(There's also bits which aren't flaws but might be problematic-for-kids, particularly some child abuse [non-sexual] scenes. It's a legitimate plot point and not Game of Thrones graphic, but still, maybe borderline for the 8 yo. Not to mention the 5 yo, though she can't read yet so a subtitled show is off limits anyway. Again, I grew up with "Fanny and Alexander" and its whipping scene, but I'm not the one who has to deal with any nightmares here.)

I don't have any problem with *liking* the show, it's okay to like things that are problematic, I just wish I could share the love more, but there's good reasons why most of the people I know might not be into it. The really frustrating thing is that the turn-offs are so unnecessary. They don't affect the story either way, and I'm skeptical that there's enough of them to be titillating to those who'd be titillated by that sort of thing.



***

Oh hey, maybe I should say something like what it's about. It starts out looking like a standard magical girl show: girl in Tokyo runs across an animal mentor who teaches her magic which she uses to catch loose Jewel Seeds before they wreck her city. It sounds, and for that matter looks, a lot like Card Captor Sakura.



[girl on our left is Sakura, girl on our right is Nanoha. You may notice some similarities.]

Except there's a blink-and-you-miss-it mention of programs, and the viewers now the animal mentor is actually a boy. Or had a boy form, anyway. That's unusual.

Even more unusually, "transformed boy living with a girl" isn't played up for the sitcom laughs it might be. Yuuno gets a couple embarrassed moments but that's it; even when Nanoha finds out, she quickly recovers and is fine with him still living in her room. They *are* 9, after all.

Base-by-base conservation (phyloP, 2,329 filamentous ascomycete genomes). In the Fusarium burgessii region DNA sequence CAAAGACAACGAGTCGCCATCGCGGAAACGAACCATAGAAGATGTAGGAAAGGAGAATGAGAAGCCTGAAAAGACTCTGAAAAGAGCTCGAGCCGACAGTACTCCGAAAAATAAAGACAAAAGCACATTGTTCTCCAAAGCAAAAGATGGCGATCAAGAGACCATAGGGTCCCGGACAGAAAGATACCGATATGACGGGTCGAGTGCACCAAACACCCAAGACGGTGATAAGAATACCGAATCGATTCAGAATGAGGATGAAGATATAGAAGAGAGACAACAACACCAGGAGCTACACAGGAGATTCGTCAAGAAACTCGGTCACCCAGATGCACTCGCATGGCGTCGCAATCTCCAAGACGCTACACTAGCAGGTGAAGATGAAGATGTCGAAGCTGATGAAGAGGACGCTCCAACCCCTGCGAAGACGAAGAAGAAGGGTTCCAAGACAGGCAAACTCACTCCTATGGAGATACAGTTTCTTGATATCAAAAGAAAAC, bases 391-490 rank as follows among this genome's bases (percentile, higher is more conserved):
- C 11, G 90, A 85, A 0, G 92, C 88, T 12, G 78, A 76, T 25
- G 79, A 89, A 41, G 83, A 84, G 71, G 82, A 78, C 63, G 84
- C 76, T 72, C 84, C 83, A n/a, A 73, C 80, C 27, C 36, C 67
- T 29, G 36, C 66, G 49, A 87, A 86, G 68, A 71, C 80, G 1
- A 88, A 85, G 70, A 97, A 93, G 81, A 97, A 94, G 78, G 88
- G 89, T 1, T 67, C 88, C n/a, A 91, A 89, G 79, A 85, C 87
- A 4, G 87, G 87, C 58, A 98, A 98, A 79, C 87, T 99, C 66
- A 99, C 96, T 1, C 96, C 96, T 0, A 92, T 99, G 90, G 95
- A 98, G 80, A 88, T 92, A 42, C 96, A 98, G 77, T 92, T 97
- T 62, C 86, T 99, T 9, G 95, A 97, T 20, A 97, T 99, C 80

It may be the only magical girl show where our heroine runs from the cops because of all the property damage she's just been party to.

It's also fun watching her progress from "can't use magic" to "can't fly" to "flies like a chicken" to "okay, that was cool". Particularly stage three; I'm not used to seeing heroes progress methodically through stages of sucking less.

The opening alone spoils us for there being two magical girls, one dark (clothing, not skin; no skin color diversity points here, except for the very brown Zafira but he's not human at all), and they're fighting a lot, and I'm told that's unusual; the show is even the trope codifier for Dark Magical Girl. (Also for many other tropes.) It certainly isn't the Sakura mode, nor I think the Sailor Moon mode.

Still, like I said, the pacing at first isn't great, but then Everything Changes, and I don't want to talk about that because I hope to get to watch someone as the change hits. Kind of like "you should watch Madoka no I can't tell you why just watch it through episode 3, okay?"

There's also summary movie versions of the first two series. I've seen people recommend watching the first movie and then the second series, A's, as pretty much all fans agree the second series is the high point of the series: solid pacing, best characters, fewest problematic elements. A's was actually my entry point, which might be why I'm so attached; I think of the franchise as "this really cool thing, plus that other stuff I can mine for ideas."

Man, I feel like I rambled. I hope someone got osmething interesting out of this.

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Damien Sullivan